However, you may find that Friday is the natural day to take off as this is the most unpopular choice of day for pupils. This is because a lot of children whose parents have split up, go to their ‘other’ parent’s house on a Friday and – in some cases – this means it’s not convenient for them to attend piano lessons.
I teach in half-hourly slots. The exceptions to this are pupils working towards their grade 5 theory exam, higher practical grades (6 or above) and a few adults who find it more convenient to attend hourly lessons once a fortnight (although sometimes they increase this to weekly if they feel it’s necessary).
For children, half an hour is long enough and, for the youngest, even then piano-playing time needs to be broken with a few minutes of note-drawing or ‘spot-the-note’ interludes, otherwise they become fidgety and lose concentration.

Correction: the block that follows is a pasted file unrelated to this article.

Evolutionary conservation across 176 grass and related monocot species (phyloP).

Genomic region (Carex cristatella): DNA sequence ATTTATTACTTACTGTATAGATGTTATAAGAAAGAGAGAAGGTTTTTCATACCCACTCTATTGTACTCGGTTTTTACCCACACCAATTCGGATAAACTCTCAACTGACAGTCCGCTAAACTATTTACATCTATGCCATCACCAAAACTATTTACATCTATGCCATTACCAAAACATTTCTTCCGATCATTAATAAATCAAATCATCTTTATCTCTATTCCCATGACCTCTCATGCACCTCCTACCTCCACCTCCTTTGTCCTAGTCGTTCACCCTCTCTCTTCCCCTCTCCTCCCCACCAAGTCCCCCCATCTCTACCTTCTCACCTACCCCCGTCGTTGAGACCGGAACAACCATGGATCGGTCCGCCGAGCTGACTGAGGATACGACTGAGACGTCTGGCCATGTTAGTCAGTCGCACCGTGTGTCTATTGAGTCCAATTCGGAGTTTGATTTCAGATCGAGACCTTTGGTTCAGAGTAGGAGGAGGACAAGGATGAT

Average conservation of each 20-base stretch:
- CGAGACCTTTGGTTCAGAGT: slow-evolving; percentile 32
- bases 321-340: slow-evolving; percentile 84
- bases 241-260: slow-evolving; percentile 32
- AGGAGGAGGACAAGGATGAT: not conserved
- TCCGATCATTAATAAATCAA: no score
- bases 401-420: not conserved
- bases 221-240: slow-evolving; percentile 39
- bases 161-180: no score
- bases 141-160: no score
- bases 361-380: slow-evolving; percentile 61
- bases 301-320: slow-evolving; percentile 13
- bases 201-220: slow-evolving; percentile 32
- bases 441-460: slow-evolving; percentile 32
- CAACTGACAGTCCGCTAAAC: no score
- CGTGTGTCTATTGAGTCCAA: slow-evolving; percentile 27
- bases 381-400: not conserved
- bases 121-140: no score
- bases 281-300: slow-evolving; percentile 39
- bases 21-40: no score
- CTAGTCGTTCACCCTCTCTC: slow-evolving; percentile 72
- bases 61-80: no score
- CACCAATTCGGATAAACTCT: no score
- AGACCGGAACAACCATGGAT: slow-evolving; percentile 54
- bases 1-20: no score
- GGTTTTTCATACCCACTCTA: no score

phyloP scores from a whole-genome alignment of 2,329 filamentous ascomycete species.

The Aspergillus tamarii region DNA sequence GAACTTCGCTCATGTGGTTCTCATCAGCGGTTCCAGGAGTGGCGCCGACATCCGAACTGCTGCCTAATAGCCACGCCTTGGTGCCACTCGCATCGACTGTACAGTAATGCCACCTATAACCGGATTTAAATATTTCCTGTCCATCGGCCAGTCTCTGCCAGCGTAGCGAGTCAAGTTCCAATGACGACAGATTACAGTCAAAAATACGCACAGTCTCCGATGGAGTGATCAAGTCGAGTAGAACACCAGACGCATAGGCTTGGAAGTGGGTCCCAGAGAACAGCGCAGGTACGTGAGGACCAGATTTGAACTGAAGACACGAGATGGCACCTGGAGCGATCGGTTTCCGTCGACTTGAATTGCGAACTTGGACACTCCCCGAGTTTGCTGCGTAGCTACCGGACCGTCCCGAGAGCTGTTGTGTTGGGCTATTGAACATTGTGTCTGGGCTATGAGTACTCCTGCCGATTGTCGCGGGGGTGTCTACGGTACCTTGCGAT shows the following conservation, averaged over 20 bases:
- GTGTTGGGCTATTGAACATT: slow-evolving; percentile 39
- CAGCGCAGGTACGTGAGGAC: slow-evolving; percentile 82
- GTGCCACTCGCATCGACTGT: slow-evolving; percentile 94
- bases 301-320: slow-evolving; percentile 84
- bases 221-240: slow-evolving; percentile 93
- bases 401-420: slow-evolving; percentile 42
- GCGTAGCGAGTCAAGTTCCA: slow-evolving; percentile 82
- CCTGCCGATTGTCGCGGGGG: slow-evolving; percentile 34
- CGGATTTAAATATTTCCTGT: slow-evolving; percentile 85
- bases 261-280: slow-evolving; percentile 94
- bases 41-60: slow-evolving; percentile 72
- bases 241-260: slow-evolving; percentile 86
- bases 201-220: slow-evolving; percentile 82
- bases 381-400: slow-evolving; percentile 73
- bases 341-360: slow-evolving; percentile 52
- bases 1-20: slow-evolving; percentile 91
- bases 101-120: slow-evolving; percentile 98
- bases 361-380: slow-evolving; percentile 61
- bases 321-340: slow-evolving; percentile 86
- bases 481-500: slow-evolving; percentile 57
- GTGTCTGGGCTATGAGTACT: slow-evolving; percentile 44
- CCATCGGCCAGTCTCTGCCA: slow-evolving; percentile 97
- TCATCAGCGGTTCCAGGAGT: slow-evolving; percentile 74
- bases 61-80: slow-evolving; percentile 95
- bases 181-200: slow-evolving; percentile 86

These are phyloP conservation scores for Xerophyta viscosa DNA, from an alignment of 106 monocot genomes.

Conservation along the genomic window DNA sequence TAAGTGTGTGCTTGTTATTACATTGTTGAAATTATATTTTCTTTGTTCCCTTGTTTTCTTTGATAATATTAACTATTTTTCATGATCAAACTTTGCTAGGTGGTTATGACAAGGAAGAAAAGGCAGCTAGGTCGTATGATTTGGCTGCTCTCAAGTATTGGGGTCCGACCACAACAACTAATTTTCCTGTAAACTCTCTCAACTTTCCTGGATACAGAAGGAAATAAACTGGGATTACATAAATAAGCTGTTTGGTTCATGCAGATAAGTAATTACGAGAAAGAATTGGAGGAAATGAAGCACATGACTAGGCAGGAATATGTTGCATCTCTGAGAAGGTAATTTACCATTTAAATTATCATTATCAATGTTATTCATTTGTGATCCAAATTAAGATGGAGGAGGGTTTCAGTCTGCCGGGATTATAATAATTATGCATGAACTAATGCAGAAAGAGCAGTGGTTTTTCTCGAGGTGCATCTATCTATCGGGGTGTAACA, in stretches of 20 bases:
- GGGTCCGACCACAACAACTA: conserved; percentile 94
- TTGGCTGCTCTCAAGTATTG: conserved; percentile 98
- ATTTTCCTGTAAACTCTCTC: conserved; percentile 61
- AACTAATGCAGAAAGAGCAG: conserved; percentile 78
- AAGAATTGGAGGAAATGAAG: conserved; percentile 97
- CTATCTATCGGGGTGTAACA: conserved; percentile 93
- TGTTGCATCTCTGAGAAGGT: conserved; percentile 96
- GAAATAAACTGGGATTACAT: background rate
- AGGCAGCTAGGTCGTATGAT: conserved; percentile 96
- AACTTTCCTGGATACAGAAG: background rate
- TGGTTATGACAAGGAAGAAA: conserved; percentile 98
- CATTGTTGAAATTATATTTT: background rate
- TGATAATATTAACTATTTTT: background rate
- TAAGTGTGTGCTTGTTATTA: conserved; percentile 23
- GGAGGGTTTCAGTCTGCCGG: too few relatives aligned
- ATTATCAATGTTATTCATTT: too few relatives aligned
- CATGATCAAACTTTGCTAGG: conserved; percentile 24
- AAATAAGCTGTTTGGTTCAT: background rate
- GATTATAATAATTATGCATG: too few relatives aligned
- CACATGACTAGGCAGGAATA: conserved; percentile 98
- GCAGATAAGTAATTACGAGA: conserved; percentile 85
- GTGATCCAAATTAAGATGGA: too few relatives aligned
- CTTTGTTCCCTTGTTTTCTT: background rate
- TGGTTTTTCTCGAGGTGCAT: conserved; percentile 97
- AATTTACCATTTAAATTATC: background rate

When a pupil decides to stop piano lessons, I sometimes ask if another student would be willing to move to the vacated time slot in order to close up the ‘gap’. Otherwise I find that this half-hour is wasted, unpaid time – and sometimes parents who are aware that I don’t have another student immediately after their child will take advantage and arrive late to him pick up.
How Many Pupils do you Intend to Teach?
It’s not easy to work out how many pupils to take on when you haven’t even started … and, to be honest, it’s not really something you need to consider for a while … unless of course your finances are totally dependent on it.
The chances are that your numbers will increase slowly … and then fluctuate as pupils come and go. In my case, the highest number I have had at one time is 40 which, to be honest I found too many as I still see myself as primarily a housewife and mother, and don’t feel I have enough mental energy to split so many ways.
According to a survey carried out in 2010, the average number of piano pupils per teacher in the UK was 22. My optimum number is 25-30 and I generally say ‘no’ to ‘extras’ if it would mean teaching outside my usual hours (although I still feel a bit uncomfortable turning away potential learners knowing in future I may well lose some of my existing ones).